We use cookies to enhance your experience on our website. By continuing to use our website, you are agreeing to our use of cookies. You can change your cookie settings at any time. Find out more Islam in Transition Muslim Perspectives Second Edition - The Islamic Welfare State - The Islamic Welfare State - Oxford Islamic Studies Online
Select Translation What is This? Selections include: The Koran Interpreted, a translation by A.J. Arberry, first published 1955; The Qur'an, translated by M.A.S. Abdel Haleem, published 2004; or side-by-side comparison view
Chapter: verse lookup What is This? Select one or both translations, then enter a chapter and verse number in the boxes, and click "Go."
  • Previous Result
  • Results
  • Highlight On / Off
  • Look It Up What is This? Highlight any word or phrase, then click the button to begin a new search.
  • Next Result

The Islamic Welfare State

Chapra M. ‘Umar


Born and raised in Pakistan, Dr. Chapra earned a doctorate in economics from the University of Minnesota. He has held academic posts in America and Pakistan, served as Senior Economist for the Pakistan Institute of Development Economics, and is currently Economic Advisor to the Saudi Monetary Agency.

In this selection, the author notes that Islam’s position on the acquisition of wealth is a moderate one. Some inequality is acceptable, because the religion’s provisions acknowledge differences among individuals in regard to their abilities and their contributions to society, but inequity is unacceptable. Islam thus naturally supports a system of welfare to attend to the less fortunate in society. Chapra, like many of the preceding writers, concludes that Islamic society differs completely from both socialist and capitalist systems.

Social Security and Equitable Distribution of Income and Wealth

It is the duty of the Islamic state to ensure a respectable standard of living for every individual who is unable to take care of his own needs and hence requires assistance. The Prophet clearly declared that: “He whom God has made an administrator over the affairs of Muslims but remains indifferent to their needs and their poverty, God will also be indifferent to his needs and poverty.”1 He also said that: “He who leaves behind him dependants, they are our responsibility”2 Ibid., p. 124. and that “the ruler [state] is the supporter of him who has no supporter.”3 Ibid., vol. 1, p. 481. These and other similar hadīths lay down the gist of Islamic teachings in the realm of social security.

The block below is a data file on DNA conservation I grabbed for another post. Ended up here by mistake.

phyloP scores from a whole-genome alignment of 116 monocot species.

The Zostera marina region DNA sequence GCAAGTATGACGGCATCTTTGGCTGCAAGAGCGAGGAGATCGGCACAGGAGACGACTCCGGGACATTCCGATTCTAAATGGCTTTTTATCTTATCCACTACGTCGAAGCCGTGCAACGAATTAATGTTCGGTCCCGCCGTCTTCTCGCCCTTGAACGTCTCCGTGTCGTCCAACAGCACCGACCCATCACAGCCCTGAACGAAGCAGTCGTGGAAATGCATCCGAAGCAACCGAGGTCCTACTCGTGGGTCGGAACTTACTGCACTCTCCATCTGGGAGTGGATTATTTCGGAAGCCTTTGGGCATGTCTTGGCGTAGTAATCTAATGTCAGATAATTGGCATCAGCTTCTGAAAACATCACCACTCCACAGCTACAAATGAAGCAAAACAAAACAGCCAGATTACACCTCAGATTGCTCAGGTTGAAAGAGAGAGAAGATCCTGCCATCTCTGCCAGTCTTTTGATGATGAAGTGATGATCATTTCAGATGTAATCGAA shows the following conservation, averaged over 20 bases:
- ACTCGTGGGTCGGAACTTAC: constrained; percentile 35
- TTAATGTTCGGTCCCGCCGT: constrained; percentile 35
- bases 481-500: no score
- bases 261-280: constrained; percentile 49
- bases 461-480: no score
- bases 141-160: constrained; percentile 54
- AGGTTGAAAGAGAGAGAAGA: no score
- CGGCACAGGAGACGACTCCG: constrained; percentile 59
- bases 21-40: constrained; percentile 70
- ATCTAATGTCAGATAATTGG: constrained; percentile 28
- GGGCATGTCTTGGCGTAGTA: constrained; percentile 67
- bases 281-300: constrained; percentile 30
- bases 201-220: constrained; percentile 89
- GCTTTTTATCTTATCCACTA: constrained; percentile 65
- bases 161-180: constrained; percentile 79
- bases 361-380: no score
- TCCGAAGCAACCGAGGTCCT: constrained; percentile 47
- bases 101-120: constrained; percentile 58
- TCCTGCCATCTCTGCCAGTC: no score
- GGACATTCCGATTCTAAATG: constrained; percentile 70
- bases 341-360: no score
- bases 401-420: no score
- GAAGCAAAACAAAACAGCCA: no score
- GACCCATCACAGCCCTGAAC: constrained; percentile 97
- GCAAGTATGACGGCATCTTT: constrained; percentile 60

‘Umar, the second Caliph, explaining distributive justice in Islam, emphasized in one of his public addresses that everyone had an equal right in the wealth of the community, that none, not even he himself, enjoyed a greater right in it than anyone else, and that if he were to live longer, he would see to it that even a shepherd on Mount Sinai received his share from this wealth. . . .

The Islamic concept of justice in the distribution of income and wealth does not require equal reward for everyone irrespective of his contribution to society. Islam tolerates some inequalities of income because all men are not equal in their character, ability, and service to society (Qur'ān 6: 165, 61: 71, and 43: 32). Therefore, distributive justice in the Islamic society, after (i) guaranteeing a humane standard of living to all members through proper training, suitable job, “just” wages, social security and financial assistance to the needy through the institution of zakāt, and (ii) intensifying the distribution of wealth through its system of dispersal of the estate of a deceased person, allows such differentials in earning as are in keeping with the differences in the value of the contribution made or services rendered to society.

The Islamic stress on distributive justice is so emphatic that there have been some Muslims who have been led to believe in absolute equality of wealth. Abū-Dharr, a companion of the Prophet, was of the opinion that it is unlawful for a Muslim to possess wealth beyond the essential needs of his family. However, most of the Prophet's companions did not agree with him in this extreme view and tried to prevail upon him to change his position. . . .

The Wherewithal

To live up to all the above obligations, the Islamic state would naturally stand in need of adequate financial resources. . . .

One principle which is clearly recognised by all jurists is that the state has no right to acquire resources by confiscating property duly possessed by individuals or groups. . . .